Another scandal involves President Bachelet´s son, Sebastián Dávalos, who is married to the owner of the real estate company Caval. As project manager, Dávalos planned the purchase of three plots in Machalí in southern Chile, with full knowledge that the land’s value would multiply after rezoning and new urban development. Caval needed $6,500 million pesos upfront, which they used their political connections to obtain through Andrónico Luksic, vice president of Banco de Chile and one of the richest people in the country. Later, Dávalos and Compagnon sold the land for $9,500 million pesos, pocketing a windfall of $2,500 million pesos.
The case went public when a consultant sued Dávalos for non-payment, provoking an investigation. Dávalos subsequently resigned as director of the Social-Cultural Area of the Presidency and from his membership in the Socialist Party.
In response to these scandals, President Bachelet commissioned a report from a Presidential Advisory Commission, “Comisión Engel”, which proposed guidelines to regulate the financing of political campaigns, links between business and politics, conflicts of interest, and influence peddling and corruption. While the commission’s guidelines are merely considered recommendations, the public expects to see these reforms implemented.
Michelle Bachelet’s education reforms, for different reasons, have provoked ire from both the right and the left. The right has objected to reforms that involve banning profits, tuition fees, and selective admissions in privately owned primary and secondary schools which receive state subsidies. But the proposed reforms have also provoked discontent among university students and led to widespread protests, resulting in serious injury to Pontifice Universidad Católica student Rodrigo Áviles, who is currently in critical condition as a result of police violence. Teaching accreditation will be changed and a controller’s office will be created to oversee universities.
On May 21, President Bachelet guaranteed free, complete and effective higher education, without grants or loans, to many of the most vulnerable students enrolled in public universities. However, leftist students complain that this reform will benefit only a minority of the approximately 720,000 students currently enrolled in the country’s university system. According to the NGO Educación 2020, students who attend private and autonomous universities (an estimated 340,000) will remain excluded, which means just over 386,000 students will benefit.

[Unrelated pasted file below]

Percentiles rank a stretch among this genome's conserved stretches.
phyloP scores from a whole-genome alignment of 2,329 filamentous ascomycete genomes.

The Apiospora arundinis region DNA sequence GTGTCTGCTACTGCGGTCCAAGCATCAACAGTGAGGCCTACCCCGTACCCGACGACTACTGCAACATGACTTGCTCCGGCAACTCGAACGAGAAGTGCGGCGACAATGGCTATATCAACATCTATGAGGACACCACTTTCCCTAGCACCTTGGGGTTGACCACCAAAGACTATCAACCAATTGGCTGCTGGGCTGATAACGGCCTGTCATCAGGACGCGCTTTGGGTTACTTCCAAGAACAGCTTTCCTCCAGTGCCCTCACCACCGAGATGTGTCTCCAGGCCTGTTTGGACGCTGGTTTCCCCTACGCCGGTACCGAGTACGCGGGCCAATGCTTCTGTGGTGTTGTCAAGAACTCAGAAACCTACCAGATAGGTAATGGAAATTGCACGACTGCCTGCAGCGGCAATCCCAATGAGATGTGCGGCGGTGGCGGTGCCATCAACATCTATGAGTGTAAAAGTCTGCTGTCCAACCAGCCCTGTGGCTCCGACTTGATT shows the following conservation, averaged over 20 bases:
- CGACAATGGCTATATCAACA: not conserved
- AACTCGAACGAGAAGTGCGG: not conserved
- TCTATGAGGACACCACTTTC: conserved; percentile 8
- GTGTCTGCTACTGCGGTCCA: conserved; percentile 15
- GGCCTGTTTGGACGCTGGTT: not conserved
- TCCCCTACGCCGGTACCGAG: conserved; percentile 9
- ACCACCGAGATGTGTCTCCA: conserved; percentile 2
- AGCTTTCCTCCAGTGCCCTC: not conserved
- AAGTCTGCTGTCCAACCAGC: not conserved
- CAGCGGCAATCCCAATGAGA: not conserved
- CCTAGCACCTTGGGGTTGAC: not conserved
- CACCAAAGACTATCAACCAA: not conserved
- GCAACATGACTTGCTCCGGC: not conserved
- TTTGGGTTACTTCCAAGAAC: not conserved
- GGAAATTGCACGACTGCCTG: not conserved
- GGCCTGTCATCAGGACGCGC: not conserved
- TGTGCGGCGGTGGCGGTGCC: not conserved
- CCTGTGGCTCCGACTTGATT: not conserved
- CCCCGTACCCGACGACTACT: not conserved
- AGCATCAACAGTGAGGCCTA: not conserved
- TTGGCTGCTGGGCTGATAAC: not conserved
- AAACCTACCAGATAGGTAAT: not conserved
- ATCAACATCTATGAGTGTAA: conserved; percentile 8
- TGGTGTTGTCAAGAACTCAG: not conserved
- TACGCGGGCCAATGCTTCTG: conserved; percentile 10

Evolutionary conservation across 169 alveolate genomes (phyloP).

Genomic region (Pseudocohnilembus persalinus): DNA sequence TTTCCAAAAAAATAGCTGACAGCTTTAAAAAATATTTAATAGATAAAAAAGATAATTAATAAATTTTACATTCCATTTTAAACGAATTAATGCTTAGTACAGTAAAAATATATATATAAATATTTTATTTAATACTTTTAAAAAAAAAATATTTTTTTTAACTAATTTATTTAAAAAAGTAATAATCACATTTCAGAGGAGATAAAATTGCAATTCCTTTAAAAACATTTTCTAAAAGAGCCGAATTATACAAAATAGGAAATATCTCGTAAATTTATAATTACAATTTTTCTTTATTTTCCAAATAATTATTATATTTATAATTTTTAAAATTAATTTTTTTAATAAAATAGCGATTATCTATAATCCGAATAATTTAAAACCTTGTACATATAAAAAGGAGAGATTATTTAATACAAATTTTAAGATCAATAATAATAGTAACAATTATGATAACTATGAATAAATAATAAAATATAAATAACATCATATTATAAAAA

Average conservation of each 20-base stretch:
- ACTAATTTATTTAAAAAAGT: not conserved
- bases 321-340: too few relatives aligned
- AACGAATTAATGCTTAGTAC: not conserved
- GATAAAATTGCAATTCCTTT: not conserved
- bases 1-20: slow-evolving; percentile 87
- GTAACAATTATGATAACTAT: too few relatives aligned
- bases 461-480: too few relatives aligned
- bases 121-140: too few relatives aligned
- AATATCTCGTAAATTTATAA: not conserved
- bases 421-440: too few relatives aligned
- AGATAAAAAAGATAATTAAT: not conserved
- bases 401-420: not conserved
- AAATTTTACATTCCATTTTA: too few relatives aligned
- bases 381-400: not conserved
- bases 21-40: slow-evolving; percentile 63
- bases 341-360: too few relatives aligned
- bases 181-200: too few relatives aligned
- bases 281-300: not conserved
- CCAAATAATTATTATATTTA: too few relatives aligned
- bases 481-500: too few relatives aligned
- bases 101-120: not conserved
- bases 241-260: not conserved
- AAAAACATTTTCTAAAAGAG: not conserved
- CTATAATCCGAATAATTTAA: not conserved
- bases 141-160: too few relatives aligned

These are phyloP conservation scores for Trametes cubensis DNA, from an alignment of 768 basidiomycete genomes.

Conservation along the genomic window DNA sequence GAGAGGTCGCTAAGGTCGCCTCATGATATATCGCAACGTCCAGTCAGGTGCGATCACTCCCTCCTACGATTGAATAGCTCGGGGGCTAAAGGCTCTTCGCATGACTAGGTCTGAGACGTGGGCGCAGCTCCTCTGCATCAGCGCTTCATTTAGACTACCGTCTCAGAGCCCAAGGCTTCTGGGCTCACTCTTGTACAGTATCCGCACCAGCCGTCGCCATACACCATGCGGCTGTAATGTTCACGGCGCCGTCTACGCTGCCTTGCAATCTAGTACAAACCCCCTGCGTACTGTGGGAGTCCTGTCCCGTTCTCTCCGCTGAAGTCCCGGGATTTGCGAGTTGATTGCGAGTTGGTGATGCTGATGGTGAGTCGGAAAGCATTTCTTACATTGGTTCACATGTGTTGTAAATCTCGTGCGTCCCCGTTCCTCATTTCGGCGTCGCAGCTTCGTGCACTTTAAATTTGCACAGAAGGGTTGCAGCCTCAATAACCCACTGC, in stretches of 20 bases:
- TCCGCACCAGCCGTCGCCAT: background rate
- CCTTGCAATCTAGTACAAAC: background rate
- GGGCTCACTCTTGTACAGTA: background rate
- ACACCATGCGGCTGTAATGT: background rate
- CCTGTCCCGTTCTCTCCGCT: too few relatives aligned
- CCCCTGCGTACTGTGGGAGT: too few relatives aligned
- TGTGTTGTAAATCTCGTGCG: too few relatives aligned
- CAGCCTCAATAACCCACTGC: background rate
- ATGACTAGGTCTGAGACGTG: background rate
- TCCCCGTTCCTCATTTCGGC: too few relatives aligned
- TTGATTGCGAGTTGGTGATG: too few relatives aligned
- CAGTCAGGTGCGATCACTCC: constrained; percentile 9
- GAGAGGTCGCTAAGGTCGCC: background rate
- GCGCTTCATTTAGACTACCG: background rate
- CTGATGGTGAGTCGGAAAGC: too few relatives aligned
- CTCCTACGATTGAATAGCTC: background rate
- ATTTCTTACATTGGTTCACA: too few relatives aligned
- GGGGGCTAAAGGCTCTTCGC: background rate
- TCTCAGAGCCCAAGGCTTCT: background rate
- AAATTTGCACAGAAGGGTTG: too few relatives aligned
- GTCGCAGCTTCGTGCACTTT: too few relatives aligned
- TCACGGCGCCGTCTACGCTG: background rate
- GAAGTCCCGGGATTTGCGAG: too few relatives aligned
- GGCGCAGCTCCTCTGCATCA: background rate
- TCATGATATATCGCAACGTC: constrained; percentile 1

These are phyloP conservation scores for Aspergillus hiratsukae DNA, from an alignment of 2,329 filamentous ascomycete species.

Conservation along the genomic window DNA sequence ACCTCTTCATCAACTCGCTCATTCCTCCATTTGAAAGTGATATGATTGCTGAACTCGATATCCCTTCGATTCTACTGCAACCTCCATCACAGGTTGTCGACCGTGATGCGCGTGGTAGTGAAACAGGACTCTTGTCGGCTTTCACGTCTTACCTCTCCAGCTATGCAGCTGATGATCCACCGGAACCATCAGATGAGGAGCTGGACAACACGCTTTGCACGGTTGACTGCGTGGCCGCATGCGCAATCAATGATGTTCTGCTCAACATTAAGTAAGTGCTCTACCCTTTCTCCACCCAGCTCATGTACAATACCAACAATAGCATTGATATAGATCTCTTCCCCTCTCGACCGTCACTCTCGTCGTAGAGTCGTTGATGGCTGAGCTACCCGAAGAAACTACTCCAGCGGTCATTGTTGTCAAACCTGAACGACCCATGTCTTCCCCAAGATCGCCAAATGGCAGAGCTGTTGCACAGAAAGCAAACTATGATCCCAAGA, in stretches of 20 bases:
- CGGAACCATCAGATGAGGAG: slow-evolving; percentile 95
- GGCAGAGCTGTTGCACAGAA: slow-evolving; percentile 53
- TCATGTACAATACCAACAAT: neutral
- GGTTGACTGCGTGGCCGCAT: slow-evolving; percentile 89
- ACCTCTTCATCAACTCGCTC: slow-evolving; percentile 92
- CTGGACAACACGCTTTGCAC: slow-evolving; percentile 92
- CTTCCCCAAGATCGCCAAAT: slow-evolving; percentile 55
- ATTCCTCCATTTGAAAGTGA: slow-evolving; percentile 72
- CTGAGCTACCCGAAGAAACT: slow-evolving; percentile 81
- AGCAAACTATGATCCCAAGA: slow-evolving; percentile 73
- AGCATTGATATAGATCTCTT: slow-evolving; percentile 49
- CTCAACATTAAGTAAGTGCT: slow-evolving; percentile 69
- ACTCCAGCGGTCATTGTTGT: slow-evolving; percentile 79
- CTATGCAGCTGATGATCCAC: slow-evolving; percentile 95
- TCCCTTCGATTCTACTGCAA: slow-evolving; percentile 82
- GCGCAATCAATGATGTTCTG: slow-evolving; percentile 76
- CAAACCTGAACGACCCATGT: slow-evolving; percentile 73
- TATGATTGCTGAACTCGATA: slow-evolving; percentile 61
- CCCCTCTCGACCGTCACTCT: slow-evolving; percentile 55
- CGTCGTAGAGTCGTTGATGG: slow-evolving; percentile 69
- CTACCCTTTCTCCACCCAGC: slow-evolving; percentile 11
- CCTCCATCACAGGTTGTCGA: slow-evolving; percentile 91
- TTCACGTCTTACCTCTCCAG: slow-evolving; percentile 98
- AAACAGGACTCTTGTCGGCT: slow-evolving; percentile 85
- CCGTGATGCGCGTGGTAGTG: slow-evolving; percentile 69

However, another requirement has been added: students must be from the 60% of the most economically vulnerable sectors of the population. Only families with a maximum of $200,000 pesos per capita qualify, meaning that the total number of students who will now have access to free education will be just over 232,000. These changes were strongly criticized by students because they do nothing to end the profit motive in the education system, nor do they fully satisfy the demand for free education.
Disappointment in Bachelet’s second government is widespread and growing. Small entrepreneurs believe that they will not benefit from tax reforms. Recent political scandals only contribute to a general mistrust of the government. Education reforms are promoted under the banner of “free education for all,” but in fact serve only a minority of the most marginalized students. It remains to be seen how Bachelet will weather this discontent, and whether or not she can effectively deal with the corruption that threatens to undermine her ability to govern.